GameStop (NYSE:GME) had a tough run in 2016, with declining sales for video game hardware and software contributing to soggy fiscal performance, and further souring the market's outlook on the company. A shifting preference among consumers for purchasing their video games through digital downloads poses a big threat to the world's largest gaming retail chain, but GameStop is attempting to strengthen itself through diversification.
Here are three quotes from the company's full-year conference call that show how GameStop is revamping itself for the future, selected from a transcript courtesy of S&P Global Intelligence.
GameStop is counting on collectibles
Last year saw GameStop's hardware revenues decline 28%, while its video game sales dipped 14% compared to the prior year. Tough trends in the games space have the company looking to opportunities for diversification, and the sale of toys and merchandise is emerging as a core component of the retailer's transformation. Here's CEO J. Paul Raines on the collectibles market:
Let's talk about one of the great growth stories we had in 2016, our collectibles business, which hit the high end of our revenue guidance at $494 million. We are spending a lot of time on the collectibles business, driving global best practices, buying synergies, developing stand-alone, collectibles stores and hybrids as well as integrating ThinkGeek.com into the enterprise. We are very focused on continuing to grow this area and the availability of licenses from IP holders and movie studios who continue to support that growth.
The company sees collectibles sales being driven by the strength of the Marvel, DC, Star Wars, and Harry Potter franchises -- with a range of upcoming film and television releases expected to contribute to merchandise sales. GameStop has entered into agreements with intellectual-property holders to produce exclusive merchandise for its stores.
The company expects that collectibles revenues will increase between 30% and 40% this year as it opens new locations of its collectibles-centric ThinkGeek locations, and allocates more shelf space at GameStop locations for merchandise. The company is doubling its total American shelf space for toy and clothing products, and it's converting 50 of its largest U.S. locations and 100 international locations to GameStop-ThinkGeek hybrid stores -- moves designed to help meet its target of $1 billion in collectibles sales in 2019.
Technology brands momentum
In addition to its video game and collectibles stores, GameStop operates technology outlets including SimplyMac, Spring Mobile, and Cricket Wireless. The company's technology brands strategy once leaned more heavily on growing its SimplyMac stores, which mostly sell Apple products, but recent moves have it expanding its AT&T-affiliated (NYSE:T) mobile chains.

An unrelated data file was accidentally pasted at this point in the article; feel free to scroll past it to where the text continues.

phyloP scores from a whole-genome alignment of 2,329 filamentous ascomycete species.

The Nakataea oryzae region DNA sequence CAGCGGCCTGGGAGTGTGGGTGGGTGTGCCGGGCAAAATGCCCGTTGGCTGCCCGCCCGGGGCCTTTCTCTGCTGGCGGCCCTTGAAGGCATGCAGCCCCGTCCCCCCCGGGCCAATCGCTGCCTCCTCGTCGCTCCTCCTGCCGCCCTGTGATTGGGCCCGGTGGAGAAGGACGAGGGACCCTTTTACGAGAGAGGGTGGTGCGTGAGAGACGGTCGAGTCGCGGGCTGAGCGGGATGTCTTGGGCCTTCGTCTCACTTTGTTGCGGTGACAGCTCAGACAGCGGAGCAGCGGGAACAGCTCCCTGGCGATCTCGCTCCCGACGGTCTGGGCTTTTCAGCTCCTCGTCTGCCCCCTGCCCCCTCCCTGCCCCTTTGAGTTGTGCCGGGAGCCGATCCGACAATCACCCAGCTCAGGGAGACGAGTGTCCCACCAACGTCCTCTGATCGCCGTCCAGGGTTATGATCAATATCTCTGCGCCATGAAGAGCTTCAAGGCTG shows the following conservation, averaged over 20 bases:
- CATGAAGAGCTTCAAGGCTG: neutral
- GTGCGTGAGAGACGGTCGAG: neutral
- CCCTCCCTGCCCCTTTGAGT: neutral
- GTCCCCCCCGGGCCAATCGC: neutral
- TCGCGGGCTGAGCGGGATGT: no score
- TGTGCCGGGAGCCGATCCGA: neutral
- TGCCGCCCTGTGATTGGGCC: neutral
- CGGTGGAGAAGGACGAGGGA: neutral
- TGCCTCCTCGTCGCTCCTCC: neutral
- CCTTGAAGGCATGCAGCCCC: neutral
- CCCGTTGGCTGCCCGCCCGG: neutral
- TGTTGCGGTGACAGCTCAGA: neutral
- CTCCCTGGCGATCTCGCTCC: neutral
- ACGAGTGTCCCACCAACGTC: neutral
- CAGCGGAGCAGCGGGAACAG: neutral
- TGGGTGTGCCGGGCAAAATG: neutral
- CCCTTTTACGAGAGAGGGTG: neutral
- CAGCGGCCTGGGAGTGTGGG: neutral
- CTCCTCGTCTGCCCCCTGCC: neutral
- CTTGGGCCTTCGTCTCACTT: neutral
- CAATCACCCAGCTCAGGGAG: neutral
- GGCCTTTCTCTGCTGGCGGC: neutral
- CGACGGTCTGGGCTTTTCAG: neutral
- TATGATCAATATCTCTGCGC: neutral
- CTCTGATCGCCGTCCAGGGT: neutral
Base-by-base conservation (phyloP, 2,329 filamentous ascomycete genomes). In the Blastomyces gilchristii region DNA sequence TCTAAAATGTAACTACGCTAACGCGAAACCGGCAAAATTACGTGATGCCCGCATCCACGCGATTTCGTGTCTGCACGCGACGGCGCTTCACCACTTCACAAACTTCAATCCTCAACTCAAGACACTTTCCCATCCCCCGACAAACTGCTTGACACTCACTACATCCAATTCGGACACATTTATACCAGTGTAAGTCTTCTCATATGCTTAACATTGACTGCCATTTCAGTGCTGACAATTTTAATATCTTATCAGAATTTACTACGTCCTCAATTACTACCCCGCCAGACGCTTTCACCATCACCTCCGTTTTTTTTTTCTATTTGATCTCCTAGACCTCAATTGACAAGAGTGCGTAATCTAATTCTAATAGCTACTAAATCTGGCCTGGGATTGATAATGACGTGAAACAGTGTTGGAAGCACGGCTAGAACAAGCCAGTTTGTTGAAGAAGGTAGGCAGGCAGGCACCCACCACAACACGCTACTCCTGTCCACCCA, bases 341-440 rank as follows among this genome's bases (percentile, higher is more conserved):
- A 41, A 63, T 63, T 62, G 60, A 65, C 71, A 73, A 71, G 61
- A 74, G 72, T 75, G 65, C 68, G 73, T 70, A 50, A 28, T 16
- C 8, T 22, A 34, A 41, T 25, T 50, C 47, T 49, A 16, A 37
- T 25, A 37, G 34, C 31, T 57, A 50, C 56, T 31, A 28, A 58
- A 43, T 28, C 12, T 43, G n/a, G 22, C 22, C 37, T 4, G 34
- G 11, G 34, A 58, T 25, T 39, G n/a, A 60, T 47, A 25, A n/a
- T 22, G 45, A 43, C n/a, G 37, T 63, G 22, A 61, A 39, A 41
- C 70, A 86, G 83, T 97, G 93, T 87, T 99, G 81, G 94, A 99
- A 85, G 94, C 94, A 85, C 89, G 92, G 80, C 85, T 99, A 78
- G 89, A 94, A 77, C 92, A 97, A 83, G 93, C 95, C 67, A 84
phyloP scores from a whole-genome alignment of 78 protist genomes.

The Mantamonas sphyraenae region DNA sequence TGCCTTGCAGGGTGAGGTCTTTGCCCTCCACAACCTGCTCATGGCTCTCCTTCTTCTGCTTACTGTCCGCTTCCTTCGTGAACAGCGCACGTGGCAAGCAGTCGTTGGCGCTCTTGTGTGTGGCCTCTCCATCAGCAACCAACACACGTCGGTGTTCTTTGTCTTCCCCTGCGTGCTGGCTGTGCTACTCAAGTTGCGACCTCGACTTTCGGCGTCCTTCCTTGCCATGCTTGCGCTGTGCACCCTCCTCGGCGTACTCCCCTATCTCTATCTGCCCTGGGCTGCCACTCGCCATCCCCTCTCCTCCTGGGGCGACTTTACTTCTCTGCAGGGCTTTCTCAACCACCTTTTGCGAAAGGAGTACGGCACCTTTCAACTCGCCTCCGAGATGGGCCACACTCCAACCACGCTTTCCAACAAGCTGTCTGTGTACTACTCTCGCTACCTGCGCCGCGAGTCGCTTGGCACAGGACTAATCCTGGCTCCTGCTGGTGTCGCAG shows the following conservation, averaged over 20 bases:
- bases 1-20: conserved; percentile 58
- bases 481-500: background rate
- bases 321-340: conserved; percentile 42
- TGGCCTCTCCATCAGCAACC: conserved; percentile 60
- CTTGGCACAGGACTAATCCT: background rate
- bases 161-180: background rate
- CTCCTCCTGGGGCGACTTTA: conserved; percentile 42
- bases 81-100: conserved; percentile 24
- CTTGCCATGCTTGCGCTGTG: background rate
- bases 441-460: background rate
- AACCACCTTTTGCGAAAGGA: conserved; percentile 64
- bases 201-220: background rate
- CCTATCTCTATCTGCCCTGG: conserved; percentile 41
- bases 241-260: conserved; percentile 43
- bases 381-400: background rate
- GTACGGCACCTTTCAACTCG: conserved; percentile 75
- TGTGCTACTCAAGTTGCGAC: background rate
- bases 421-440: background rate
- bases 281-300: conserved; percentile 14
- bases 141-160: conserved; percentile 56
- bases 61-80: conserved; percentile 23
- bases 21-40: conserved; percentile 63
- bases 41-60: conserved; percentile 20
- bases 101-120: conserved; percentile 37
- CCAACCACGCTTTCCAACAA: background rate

Last year saw the company add 486 net AT&T retail stores through acquisitions, making GameStop the largest authorized retailer for the communication giant's wireless services and DirecTV packages. This corresponded with a 52% year-over-year revenue increase for the technology brands segment, with sales reaching $814 million. Here's CFO Robert Lloyd on the potential for additional acquisitions:
We'll continue to look for AT&T reseller acquisition opportunities. We've been very successful with that. We don't expect anything of the size that we did last year, obviously. There aren't that many dealers of that size available, but we do think there are still a large number of opportunities to consolidate smaller resellers.
Expansion helped the company's technology brands' operating income increase 216%, to reach $90.2 million in the last fiscal year, and it's expecting the segment to hit $200 million in 2019. GameStop has also indicated that it plans on selling connected home hardware for Apple and Samsung's respective product ecosystems.
Focusing on digital sales and software development
With more game purchases taking place through digital channels, GameStop is aiming to increase its own digitally delivered sales and improve its position in original game development. The company's 2016 digital receipts increased 4% year over year, reaching $1.1 billion -- with growth spurred by a 20% increase in downloadable-content sales and purchases through its online games portal Kongregate.
The company has recently published two new games, and is aiming to build market share in PC and indie game downloads and in digital currency sales. Here's Raines on how digital sales and other aspects of GameStop's diversification are changing the company:
In 2008, we were a 100% physical retailer. And last year, we had 37% of our earnings coming from non-physical businesses. Why do we think that is important? Simply because that de-risks your investment in GME while providing shareholders with the upside of the frequent cycle in gaming. As we grow our nonphysical assets of digital, collectibles, and tech brands, we believe the value in our collective franchises will prove much higher than it is today.
The retailer is guiding for roughly 40% of operating earnings in fiscal 2017 to come from sources other than physical video games, and it sees that share rising to 50% in 2019. However, even with cost-saving measures and momentum in digital, tech brands, and collectibles, the company anticipates that operating income will decline between 3% and 10% this year.
Keith Noonan has no position in any stocks mentioned. The Motley Fool owns shares of and recommends Apple. The Motley Fool has the following options: long January 2018 $90 calls on Apple, short January 2018 $95 calls on Apple, and short April 2017 $28 puts on GameStop. The Motley Fool has a disclosure policy.